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Edward & Vivienne 2 Musk Turtles in need of a home
To become an Angel Pen Pal sponsor and support the many animals in our care please download an Angel Pen Pal Sponsor form by clicking here.To donate to Bonnie the grey seal pup please call 01481 257261, pop along to the Animal Shelter in St Andrews, by post or by clicking the link below.
8 days on and Bonnie the seal pup is doing better than we coul...
8 days on and Bonnie the seal pup is doing better than we could have hoped http://www.gspca.org.gg/blog/10-days-and-bonnie-seal-pup-doing-better-we-could-have-hopedPosted by GSPCA on Tuesday, 26 January 2016
Some facts about Grey Seals -
The grey seal (Halichoerus grypus, meaning "hooked-nosed sea pig") is found on both shores of the North Atlantic Ocean. It is a large seal of the family Phocidae or "true seals". It is the only species classified in the genus Halichoerus. Its name is spelled gray seal in the US; it is also known as Atlantic grey seal and the horsehead seal
Grey seal adults may be up to 2.5 metres in length and weigh up to 250kg, with males tending to be larger than females.
Previous seal pups rescued Jethou Bumblebee was 17kg on entry and Hanois 20kg, Eden 18kg and Trinity 15kg which was less than half the 40kg they should have been for their age with Bonnie only 14kg.
Male grey seals reach sexual maturity at 6 years, Females at 3 to 5 years and the latter give birth to their pups in the Autumn and early Winter.
Typically the first British pups are born off the Scillies and Cornwall in August and September and the time of pupping is progressively later as you move clockwise around the British Isles, the latest pups being born off the east coast of Scotland in late December.
All seal pups rescued locally were born early November to late December.
At, birth, grey seal pups weigh about 13 kg. and are covered in long, creamy white hair. A bond is formed between mother and pup at birth, and a mother can recognise her pup from its call and smell. For the first 3 weeks of their lives, pups rarely swim, suckling from their mothers 5 to 6 times a day, for up to 10 minutes at a time. The mothers milk is rich in fat and the pups rapidly put on weight.
The seal pups rescued have all been around two to three weeks when they were brought into the GSPCA.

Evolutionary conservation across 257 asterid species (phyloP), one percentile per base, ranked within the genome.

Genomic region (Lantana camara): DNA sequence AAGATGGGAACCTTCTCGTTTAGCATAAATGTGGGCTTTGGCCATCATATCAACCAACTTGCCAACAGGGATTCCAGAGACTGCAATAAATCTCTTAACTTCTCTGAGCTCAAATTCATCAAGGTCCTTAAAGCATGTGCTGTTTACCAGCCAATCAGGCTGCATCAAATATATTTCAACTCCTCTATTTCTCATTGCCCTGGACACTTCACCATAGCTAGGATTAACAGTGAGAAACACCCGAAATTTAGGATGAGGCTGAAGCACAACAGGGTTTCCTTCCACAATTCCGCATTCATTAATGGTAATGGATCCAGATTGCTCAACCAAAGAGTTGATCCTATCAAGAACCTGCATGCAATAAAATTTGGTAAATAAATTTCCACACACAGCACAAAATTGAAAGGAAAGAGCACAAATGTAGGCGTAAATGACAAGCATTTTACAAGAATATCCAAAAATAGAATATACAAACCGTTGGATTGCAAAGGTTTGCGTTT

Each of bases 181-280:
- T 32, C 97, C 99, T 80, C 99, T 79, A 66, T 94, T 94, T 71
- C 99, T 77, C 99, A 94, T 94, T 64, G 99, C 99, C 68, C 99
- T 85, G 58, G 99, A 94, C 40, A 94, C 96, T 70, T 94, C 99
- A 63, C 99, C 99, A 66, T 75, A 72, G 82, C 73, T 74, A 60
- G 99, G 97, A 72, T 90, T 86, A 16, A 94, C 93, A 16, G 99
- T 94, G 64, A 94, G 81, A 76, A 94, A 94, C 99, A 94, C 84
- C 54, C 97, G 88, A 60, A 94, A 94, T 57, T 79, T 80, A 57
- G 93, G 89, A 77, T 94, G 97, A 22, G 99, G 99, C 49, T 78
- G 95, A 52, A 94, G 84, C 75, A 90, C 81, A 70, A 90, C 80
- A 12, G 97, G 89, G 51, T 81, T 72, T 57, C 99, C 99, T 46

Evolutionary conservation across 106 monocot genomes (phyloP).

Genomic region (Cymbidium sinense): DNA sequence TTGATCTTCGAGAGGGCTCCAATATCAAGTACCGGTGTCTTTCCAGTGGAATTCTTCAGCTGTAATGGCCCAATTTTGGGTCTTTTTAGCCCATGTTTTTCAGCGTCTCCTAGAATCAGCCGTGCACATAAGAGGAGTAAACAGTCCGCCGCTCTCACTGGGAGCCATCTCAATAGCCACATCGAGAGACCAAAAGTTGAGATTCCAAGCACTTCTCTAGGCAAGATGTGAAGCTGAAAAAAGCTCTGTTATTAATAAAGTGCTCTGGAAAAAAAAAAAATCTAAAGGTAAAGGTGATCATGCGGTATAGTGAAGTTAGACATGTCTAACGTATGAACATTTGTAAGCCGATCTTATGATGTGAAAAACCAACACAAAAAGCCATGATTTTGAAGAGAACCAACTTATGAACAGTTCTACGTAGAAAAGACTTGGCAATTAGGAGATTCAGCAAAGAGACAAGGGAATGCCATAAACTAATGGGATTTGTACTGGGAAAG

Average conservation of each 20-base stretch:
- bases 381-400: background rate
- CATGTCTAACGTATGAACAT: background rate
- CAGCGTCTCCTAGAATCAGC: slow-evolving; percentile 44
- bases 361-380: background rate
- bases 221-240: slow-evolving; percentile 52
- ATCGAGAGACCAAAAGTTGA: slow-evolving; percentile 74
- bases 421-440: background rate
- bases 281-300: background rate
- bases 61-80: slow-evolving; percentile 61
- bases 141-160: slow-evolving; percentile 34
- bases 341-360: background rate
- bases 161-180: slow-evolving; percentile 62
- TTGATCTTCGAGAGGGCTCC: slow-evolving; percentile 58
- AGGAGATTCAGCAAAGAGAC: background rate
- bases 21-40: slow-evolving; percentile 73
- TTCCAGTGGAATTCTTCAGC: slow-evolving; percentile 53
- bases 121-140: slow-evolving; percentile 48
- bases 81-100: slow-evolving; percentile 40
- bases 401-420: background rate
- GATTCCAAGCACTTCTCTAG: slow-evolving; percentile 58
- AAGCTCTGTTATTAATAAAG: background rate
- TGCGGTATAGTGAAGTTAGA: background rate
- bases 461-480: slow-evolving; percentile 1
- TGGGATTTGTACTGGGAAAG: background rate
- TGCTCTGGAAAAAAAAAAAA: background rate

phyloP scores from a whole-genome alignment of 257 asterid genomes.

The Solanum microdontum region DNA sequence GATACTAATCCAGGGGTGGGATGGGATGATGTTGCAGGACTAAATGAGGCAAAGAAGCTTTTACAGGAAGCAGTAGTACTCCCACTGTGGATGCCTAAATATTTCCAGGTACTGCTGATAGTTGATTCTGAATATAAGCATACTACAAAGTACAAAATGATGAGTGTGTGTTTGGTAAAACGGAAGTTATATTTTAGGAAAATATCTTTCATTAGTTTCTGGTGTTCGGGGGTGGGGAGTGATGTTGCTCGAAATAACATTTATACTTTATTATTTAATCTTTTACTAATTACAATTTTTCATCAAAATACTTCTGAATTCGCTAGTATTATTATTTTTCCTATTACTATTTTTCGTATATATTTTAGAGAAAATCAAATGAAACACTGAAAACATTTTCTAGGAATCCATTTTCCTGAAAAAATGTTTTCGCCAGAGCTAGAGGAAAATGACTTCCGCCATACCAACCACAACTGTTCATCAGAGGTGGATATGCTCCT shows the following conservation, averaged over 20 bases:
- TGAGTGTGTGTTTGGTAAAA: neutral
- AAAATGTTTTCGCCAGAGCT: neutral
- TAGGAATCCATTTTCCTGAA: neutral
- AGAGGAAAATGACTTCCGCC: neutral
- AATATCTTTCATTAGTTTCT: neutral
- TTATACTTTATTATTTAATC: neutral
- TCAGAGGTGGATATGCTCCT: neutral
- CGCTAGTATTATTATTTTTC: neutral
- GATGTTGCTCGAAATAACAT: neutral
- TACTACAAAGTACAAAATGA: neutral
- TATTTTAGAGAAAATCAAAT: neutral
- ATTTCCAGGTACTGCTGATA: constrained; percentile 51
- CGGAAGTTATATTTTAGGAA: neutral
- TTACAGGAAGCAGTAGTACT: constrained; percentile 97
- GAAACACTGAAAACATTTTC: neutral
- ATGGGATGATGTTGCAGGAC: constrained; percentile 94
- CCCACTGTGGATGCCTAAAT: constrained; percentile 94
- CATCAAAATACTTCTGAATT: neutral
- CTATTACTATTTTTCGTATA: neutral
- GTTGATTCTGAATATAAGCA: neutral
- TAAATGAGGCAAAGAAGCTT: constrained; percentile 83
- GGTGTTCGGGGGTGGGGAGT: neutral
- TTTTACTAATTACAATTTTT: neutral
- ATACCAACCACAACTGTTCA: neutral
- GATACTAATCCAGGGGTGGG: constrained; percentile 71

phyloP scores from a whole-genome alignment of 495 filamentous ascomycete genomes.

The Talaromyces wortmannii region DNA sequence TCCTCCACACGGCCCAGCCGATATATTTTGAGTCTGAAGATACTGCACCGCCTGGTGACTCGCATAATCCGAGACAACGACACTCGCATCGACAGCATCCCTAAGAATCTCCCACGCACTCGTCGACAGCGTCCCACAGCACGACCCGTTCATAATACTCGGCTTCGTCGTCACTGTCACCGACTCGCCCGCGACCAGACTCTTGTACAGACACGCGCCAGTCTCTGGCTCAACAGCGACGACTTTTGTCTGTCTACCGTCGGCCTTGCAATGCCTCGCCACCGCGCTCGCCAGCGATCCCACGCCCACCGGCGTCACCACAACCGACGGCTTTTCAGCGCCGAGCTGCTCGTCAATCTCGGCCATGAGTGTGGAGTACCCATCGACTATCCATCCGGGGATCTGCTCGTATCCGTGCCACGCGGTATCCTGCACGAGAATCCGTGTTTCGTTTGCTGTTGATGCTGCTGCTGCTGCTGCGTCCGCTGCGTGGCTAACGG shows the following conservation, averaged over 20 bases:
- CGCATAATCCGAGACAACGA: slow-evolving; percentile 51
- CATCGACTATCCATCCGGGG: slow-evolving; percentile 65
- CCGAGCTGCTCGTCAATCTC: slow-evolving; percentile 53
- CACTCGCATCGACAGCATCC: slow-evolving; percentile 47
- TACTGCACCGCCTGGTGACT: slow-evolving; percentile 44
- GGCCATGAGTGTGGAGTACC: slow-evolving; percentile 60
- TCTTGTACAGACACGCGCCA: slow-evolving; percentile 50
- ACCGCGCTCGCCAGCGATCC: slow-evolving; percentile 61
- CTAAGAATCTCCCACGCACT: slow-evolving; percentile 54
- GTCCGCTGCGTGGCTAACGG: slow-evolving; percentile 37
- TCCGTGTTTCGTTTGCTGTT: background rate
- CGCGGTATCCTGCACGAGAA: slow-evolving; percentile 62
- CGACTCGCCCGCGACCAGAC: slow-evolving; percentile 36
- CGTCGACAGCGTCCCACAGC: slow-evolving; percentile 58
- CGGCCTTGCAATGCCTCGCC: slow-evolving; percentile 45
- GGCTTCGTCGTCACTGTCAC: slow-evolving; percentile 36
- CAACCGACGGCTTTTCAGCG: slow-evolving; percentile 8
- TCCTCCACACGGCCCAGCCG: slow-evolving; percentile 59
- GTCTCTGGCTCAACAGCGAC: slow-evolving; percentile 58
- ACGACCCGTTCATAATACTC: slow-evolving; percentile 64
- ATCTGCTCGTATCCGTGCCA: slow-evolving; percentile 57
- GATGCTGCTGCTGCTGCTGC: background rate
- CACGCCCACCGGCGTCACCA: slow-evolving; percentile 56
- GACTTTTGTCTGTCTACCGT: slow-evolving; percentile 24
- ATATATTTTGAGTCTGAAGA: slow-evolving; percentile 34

The mother tends to remain just offshore between suckling bouts and rarely feeds, losing up to a quarter of her body weight before her pup is weaned.
Grey seal pups are weaned after losing their baby coat at 3 to 4 weeks of age. At this point, they weigh 40 to 50 kg; three times their birth weight.
The pups live off these fat reserves whilst learning to feed, which may take several weeks.
The adult females which are called cows become fertile soon after weaning their pups, mating with the adult males which are called bulls, who hold territories during the breeding season and may mate with over half a dozen cows.
Mating can take place on land or in water and pregnancy last for 11.5 months, there being a period of 3.5 months when the fertilised embryo does not attached to the wall of the uterus and its development is arrested ("delayed implantation"). As a result, pups are born at the same time each year. Grey seals moult annually in the spring, 3 to 5 months, after the end of the breeding season. In the wild, males may live for about 25 years, females for about 35 years.
We will of course keep you up to date with Bonnie's progress and keep your eyes open for pictures and videos.
If anyone see's a pup with or without a mum we really do appreciate a call so that we are aware of its location and condition but here is some advice.
A healthy pup looks like a big, stuffed maggot without a neck. However, a thin pup looks sleek (but not bony) and has a visible neck, like a healthy dog.
PLEASE DO NOT TOUCH THE SEAL. They can give a nasty bite, which will become infected by bacteria that live in a seal’s mouths.
Note: Do not allow dogs or other animals to harass a seal.
If a Seal is scared back into the water, it could then be washed out to sea by strong currents and be lost. You should not put a seal pup back in the sea as it may get into difficulty.
If a Seal pup is sick, thin or injured then we would ask you to contact the GSPCA immediately on 01481 257261 day or night
When reporting an injured, sick or abandoned seal to the GSPCA, please make sure you are able to supply the following information:
- Exact location; nearest town / village
- Position on the beach, and state of the tide
- How long you have observed the pup; any disturbance / risk to it; whether the mother has been seen
- Any wounds / obvious signs of illness
Caution:- Handling of any animal either domestic, wild, dead or alive may be potentially hazardous. Obvious dangers include bites, scratches and general hygiene issues. Common sense should be applied in all instances and, if unsure, seek additional advice or assistance. Personal hygiene should be taken into consideration after handling any animal, whether it’s domestic, wild, dead or alive.
To see some of the previous stories follow the links below
Seal Rescue to Save Jethou Bumblebee 25th November 2012
Hanois the grey seal pup rescued on Saturday by GSPCA staff 7th January 2013
The Rescue of Trinity the Seal Pup 9th January 2014
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